Including The Family In Children’s Literacy Education
According to Reading Is Fundamental, 93 million adults in the U.S. read at or below the basic level needed to contribute successfully to society; with 34% of children entering kindergarten lacking the necessary language skills to learn how to read and 65% of fourth-graders reading at or below a basic level.
These statistics prove that children are falling behind, that they are not receiving the necessary support to succeed in their literacy education. They’re left behind in school and life, as they are likely never to catch up.
What Can Be Done?
Parent’s involvement in their children’s academics tend to be more successful in school; therefore, it is no surprise that parent involvement in early literacy development directly affects their academic achievement. Children require proper modeling to guide them through cognitive and motor skills, and parents are one of their primary providers.
Children require academic support at home to succeed in school. They do not benefit when there is no one to support their attainment of literacy skills or if they are not adequately exposed to a multitude of literacy experiences. While this can not only be a result of academic neglect on the side of the parent, the parent may not necessarily realize what is needed of them or how to go about teaching them.
Taking The Next Step
Ideal involvement begins at infancy before school is apart of the child’s life. Children have different original exposures to what they come to school already knowing, highlighting what was previously shown to them by their parents, and by association, what was not.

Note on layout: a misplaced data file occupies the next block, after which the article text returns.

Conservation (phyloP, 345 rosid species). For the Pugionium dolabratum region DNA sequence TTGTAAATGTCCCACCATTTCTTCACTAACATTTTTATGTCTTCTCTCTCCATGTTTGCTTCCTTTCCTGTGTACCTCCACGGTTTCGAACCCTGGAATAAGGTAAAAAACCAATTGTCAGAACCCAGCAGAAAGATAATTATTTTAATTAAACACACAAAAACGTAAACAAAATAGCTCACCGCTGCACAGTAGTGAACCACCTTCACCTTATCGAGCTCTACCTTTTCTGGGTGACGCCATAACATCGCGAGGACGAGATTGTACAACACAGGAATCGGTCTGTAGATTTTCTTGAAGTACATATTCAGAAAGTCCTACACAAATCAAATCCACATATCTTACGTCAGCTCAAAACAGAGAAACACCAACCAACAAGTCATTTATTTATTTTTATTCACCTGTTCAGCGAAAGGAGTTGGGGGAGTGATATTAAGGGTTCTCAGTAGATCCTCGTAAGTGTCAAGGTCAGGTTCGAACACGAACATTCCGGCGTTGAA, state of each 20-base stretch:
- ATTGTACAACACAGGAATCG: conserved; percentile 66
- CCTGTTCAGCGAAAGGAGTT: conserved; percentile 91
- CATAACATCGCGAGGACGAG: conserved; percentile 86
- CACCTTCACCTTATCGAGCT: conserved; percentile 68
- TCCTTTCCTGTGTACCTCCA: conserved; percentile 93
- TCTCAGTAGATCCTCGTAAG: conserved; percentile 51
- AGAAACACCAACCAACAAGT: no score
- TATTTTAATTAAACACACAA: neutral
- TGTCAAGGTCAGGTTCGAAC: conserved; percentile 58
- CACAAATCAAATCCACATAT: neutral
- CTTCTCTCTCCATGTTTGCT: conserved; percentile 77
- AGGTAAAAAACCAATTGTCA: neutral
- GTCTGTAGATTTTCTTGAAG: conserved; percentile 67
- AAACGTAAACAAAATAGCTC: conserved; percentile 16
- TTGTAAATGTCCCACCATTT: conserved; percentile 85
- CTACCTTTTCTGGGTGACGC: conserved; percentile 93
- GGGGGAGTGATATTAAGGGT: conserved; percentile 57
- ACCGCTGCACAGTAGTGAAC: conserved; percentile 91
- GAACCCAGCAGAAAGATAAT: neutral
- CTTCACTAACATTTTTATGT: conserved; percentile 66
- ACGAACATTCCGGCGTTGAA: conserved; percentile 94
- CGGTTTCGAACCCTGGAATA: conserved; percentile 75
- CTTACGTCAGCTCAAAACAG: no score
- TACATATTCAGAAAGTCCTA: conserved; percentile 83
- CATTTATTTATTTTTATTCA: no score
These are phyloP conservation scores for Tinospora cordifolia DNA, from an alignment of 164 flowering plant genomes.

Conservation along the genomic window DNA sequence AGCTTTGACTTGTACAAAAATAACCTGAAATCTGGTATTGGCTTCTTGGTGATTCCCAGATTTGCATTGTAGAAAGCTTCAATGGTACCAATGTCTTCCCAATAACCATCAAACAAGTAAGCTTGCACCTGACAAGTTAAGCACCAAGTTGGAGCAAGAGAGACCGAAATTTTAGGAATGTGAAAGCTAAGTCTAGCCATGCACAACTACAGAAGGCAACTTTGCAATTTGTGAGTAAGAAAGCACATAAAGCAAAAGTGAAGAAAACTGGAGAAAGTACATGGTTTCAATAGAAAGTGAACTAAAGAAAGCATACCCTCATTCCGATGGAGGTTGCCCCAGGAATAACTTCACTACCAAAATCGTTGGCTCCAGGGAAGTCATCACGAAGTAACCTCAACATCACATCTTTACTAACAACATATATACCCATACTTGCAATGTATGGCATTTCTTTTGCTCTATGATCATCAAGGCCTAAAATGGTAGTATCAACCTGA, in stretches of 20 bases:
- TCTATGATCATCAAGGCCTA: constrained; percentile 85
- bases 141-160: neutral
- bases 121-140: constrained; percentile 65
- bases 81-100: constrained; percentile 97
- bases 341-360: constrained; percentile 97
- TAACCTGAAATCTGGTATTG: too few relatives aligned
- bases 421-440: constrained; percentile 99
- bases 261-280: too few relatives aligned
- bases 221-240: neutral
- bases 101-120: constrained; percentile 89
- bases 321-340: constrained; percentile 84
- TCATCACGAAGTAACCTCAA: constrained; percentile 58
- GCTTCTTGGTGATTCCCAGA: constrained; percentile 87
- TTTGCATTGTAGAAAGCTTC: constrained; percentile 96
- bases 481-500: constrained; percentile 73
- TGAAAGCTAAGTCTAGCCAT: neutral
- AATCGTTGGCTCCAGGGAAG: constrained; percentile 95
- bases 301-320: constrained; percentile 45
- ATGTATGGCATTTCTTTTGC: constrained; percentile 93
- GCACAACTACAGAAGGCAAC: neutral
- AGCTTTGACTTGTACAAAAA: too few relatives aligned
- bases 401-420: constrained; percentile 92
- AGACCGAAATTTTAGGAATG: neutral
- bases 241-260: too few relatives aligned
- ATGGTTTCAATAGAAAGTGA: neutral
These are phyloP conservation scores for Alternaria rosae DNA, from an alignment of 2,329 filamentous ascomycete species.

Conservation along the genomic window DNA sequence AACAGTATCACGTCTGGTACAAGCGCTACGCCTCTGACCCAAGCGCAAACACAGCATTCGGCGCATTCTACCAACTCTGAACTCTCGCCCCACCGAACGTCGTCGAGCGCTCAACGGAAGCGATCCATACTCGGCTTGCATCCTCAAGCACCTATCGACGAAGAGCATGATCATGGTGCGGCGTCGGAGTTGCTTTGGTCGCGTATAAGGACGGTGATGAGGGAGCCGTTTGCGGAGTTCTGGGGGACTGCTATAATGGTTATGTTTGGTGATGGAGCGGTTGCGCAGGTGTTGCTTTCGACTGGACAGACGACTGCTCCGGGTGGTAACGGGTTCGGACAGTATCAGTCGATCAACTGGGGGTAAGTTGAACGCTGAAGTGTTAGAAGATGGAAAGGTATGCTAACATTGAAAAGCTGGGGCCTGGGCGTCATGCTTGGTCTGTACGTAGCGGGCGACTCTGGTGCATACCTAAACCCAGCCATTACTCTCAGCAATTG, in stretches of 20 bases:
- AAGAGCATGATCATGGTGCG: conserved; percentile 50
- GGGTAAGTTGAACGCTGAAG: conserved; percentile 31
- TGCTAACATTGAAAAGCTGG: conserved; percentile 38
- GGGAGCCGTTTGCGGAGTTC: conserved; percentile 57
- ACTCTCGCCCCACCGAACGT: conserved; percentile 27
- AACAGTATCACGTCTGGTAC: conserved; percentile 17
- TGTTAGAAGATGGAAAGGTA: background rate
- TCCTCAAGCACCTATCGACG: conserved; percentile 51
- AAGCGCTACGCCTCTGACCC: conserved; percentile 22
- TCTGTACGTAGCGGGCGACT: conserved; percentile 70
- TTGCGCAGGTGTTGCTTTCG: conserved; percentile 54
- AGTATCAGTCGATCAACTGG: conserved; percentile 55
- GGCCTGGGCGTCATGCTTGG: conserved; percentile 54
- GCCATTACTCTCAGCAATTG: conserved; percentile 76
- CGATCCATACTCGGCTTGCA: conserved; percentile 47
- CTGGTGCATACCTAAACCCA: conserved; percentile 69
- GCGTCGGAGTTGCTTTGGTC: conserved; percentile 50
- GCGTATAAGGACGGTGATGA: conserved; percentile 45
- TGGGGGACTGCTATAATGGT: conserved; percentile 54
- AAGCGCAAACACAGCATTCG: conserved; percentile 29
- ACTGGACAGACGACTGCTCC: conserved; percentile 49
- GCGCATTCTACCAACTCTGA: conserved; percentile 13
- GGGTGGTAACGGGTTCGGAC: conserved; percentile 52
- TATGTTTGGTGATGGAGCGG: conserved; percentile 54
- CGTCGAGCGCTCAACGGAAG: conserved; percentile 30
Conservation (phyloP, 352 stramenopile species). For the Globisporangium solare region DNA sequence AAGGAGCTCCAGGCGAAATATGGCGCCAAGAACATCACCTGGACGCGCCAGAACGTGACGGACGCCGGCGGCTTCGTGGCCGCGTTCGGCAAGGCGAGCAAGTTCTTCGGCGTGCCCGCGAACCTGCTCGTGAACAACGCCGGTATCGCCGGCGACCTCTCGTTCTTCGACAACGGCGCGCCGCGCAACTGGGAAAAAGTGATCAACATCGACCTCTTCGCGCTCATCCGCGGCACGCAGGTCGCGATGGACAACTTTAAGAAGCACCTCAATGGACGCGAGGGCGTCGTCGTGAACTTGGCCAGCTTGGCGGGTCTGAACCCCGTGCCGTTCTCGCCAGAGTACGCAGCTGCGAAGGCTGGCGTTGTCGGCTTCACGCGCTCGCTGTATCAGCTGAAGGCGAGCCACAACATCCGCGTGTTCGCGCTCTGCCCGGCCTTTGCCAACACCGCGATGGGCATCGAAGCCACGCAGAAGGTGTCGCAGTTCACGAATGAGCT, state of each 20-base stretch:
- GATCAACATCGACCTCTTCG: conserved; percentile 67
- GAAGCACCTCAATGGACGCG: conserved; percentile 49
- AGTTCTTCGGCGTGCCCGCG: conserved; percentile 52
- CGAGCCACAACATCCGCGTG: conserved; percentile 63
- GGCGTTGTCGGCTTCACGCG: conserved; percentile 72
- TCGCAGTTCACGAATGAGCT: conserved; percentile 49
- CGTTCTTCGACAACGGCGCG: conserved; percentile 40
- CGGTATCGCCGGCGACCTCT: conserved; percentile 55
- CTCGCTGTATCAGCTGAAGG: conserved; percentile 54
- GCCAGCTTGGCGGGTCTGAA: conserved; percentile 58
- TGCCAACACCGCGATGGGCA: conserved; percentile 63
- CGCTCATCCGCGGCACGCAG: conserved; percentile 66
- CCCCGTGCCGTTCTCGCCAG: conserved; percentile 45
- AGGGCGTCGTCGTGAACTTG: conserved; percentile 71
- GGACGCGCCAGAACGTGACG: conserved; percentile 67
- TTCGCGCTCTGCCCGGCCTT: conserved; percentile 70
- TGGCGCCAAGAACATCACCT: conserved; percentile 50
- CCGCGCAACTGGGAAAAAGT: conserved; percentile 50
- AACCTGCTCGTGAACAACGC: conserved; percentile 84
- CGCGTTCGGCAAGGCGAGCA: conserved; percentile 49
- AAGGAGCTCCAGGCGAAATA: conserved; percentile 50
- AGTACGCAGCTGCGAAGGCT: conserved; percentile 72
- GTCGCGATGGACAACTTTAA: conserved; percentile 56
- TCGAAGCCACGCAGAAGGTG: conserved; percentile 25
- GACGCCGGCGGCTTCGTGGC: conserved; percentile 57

As James Paul Gee states in his book What Is Literacy? , “literacy is the control of secondary discourses, where discourses are socially accepted associations among ways of using language, of thinking and acting that can be used to identify oneself as a member of a socially meaningful group or “social network.” This importance should not be lost upon us, and there are a few methods of introducing literacy or developing literacy within your child.
There are many different tips and tricks to assist you in helping your child develop the proper literacy skills needed. Most consist of merely talking and reading to your child, repeatedly. Hold full-blown conversations with them, and if they begin to get confused, ask them why. Explain to them what you mean to expand their understanding of the situation or discussion.
Teaching phonics and listening to your child read will also promote strong literacy skills. Children don’t hear the different phonics within words, they only hear the word itself. Take time to stretch the word and highlight the phonics. Also, listen to them read. Give them feedback as they’re reading. When they stumble across a word, get them to spell it out. If they don’t understand a word, ask them to try and piece it together from the context. While this may not work initially, they will have the practice to do so in the future, when you’re not there to tell them the definition.